How to Give an Estimate as a Freelance Writer
When you’re just getting started as a freelance writer, it can be difficult to know what to charge for your services. It can be even more challenging to create and send an estimate if you’re inexperienced.
However, there’s no ‘dark art’ to setting estimates. By being thorough with your itemization, and employing a healthy dose of logic and foresight, you’ll be able to accurately predict the cost of a job.
A better way to manage your finances
With Hiveage you can send elegant invoices to your customers, accept online payments, and manage your team — all in one place.
In this guide, we’ll show you how to give an estimate as a freelancer, and how you can create and send one online. We’ll also look at how you can save time by turning your estimate into an invoice. Let’s get started!
A Brief Look at Estimating Your Work as a Freelance Writer
You may be familiar with the general concept of project estimates, but let’s give you a solid definition. In short, an estimate is essentially a price breakdown of the work you’ll carry out for a client. While this can be quite a rough measure, the client will usually prefer a more accurate estimation.
Providing an estimate or quote for the work you’ll carry out for a client is an important milestone in your working relationship. Your own experiences of receiving a quote may have seemed off the cuff or picked out of the air, but there’s usually a lot of work involved in determining the estimate.
There are two major reasons a client will want an estimate from you:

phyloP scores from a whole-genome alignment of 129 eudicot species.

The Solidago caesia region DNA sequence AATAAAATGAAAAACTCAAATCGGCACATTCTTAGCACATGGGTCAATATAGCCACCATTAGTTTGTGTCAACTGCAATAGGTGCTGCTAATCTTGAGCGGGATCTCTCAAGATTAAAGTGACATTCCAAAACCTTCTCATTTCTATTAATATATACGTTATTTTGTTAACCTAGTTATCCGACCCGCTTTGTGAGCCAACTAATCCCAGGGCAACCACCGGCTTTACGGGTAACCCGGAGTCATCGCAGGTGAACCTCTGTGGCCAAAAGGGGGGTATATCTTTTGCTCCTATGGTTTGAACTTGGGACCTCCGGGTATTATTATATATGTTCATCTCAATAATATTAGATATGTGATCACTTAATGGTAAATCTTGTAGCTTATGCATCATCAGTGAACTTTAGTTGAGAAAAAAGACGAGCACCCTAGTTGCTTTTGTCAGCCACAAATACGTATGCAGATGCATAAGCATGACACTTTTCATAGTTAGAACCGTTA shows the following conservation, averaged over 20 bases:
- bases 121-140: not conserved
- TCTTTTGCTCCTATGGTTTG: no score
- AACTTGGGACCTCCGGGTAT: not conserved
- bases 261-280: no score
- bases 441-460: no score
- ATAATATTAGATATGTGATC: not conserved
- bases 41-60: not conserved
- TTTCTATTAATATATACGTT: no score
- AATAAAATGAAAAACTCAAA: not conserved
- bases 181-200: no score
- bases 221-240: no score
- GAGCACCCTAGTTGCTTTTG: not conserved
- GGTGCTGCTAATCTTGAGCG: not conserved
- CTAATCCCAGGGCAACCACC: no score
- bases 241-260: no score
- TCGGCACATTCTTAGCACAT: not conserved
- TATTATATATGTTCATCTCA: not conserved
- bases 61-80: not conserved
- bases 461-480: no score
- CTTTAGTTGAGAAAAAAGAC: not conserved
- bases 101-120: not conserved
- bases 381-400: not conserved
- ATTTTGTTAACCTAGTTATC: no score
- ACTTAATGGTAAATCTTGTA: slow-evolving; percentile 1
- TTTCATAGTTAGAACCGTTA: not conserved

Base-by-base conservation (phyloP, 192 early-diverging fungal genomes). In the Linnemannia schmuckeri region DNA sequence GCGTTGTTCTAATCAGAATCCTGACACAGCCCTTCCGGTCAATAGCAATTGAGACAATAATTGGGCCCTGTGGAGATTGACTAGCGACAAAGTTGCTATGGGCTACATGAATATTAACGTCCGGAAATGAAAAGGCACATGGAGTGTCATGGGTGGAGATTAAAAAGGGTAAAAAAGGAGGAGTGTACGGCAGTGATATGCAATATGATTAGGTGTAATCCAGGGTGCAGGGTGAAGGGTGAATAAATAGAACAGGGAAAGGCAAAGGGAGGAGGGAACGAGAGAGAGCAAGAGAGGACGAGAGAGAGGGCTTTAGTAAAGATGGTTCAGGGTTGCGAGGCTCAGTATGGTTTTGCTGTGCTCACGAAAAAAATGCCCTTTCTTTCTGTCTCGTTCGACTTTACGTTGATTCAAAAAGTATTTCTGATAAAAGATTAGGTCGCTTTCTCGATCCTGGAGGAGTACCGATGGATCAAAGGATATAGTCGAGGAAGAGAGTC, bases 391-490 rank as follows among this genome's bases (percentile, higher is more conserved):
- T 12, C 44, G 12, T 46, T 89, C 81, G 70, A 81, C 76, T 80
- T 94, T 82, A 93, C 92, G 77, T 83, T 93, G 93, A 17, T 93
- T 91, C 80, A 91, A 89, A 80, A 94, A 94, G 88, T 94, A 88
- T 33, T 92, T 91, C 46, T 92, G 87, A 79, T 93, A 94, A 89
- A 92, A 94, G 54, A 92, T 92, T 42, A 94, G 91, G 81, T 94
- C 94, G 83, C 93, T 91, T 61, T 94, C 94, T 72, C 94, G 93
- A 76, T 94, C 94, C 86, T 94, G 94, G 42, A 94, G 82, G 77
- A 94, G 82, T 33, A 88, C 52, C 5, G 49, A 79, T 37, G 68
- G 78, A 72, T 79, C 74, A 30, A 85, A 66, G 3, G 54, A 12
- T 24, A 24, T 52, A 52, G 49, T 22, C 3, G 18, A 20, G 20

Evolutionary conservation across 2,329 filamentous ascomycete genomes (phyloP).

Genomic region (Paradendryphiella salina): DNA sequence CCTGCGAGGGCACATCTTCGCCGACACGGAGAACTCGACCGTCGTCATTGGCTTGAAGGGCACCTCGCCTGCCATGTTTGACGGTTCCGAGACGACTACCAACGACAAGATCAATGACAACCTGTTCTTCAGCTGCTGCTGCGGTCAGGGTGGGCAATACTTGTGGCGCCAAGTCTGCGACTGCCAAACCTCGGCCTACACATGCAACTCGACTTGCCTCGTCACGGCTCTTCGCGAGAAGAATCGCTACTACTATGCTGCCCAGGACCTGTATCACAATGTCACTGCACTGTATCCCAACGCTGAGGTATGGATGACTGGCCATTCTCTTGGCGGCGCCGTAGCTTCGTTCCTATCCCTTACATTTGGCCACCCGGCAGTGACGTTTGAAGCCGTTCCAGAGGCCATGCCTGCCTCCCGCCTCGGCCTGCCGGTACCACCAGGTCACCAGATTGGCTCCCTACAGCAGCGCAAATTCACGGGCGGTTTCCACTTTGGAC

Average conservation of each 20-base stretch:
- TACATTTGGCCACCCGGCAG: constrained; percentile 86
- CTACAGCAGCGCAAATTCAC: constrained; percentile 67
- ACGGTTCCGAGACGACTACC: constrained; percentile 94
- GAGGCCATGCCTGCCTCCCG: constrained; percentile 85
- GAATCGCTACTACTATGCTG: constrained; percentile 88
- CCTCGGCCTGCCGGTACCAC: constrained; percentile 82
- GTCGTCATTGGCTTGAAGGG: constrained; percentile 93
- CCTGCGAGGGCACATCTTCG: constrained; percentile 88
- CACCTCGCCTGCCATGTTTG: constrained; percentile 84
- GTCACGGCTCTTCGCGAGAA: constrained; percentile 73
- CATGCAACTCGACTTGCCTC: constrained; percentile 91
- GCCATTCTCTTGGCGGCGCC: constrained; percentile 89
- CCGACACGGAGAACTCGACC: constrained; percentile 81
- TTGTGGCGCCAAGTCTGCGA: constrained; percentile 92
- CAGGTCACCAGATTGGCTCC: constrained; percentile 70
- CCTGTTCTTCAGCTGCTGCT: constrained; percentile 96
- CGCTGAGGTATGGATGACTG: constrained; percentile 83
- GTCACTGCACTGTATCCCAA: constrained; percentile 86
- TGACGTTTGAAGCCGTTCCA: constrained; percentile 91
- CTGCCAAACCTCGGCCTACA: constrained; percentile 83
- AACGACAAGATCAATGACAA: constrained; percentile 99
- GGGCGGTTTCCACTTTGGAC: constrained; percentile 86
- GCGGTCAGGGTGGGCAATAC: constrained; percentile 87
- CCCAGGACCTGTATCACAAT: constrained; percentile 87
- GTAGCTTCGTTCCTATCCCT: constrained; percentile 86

- To budget ahead for the work you’ll carry out.
- To weigh up the service you’re offering compared to the competition.
Given the above, it’s clearly a crucial aspect to get right, considering you may have not yet won the work you’re estimating for. We’ll get on to how to actually give an estimate as a freelance writer next, but ultimately, you shouldn’t ‘undercook’ your pricing in order to simply win work.
What’s more, some clients will also want to use the breakdown as a pseudo-itinerary of the job, in order to judge the scope and timeline. If this is the case, it makes the step much more vital to ensure a smooth-running project.
How to Give an Estimate as a Freelance Writer
As we mentioned earlier, setting an estimate as a freelance writer is not picking a random number and presenting it to the client. There’s plenty you should be thinking about before you even get to the discussion with the client, such as:
- Will you charge by the project, day, hour, or word?
- Should you request a ‘retainer’ fee?
- Will ‘kill’ fees be a factor in your estimate?
These are just a few questions, although the answers you give will depend on the client in question. For instance, if it’s a new client where you have no prior relationship, you may want to estimate for advance payments and kill fees. Consequently, a long-standing client you trust could receive a single project quote, as they know you’ll deliver the goods.
However, for the majority of clients, your estimation will fall somewhere in between. How you get to that figure, though, means getting more information from the client during your onboarding phase. For example:
- How long will the project be?
- What’s the deadline for the project?
- Will the client provide an outline or other detailed brief to work from?
- Are images required – more specifically, do you need to carry out design work?
The key takeaway here is to ask as many questions as required to ascertain exactly what the project will entail. Once you’ve done that, you can safely estimate the time commitment. While this is a subjective element based on how you work, you’ll essentially need to apportion time to every task, no matter how big or small.
Factoring in Revisions, and Your Next Steps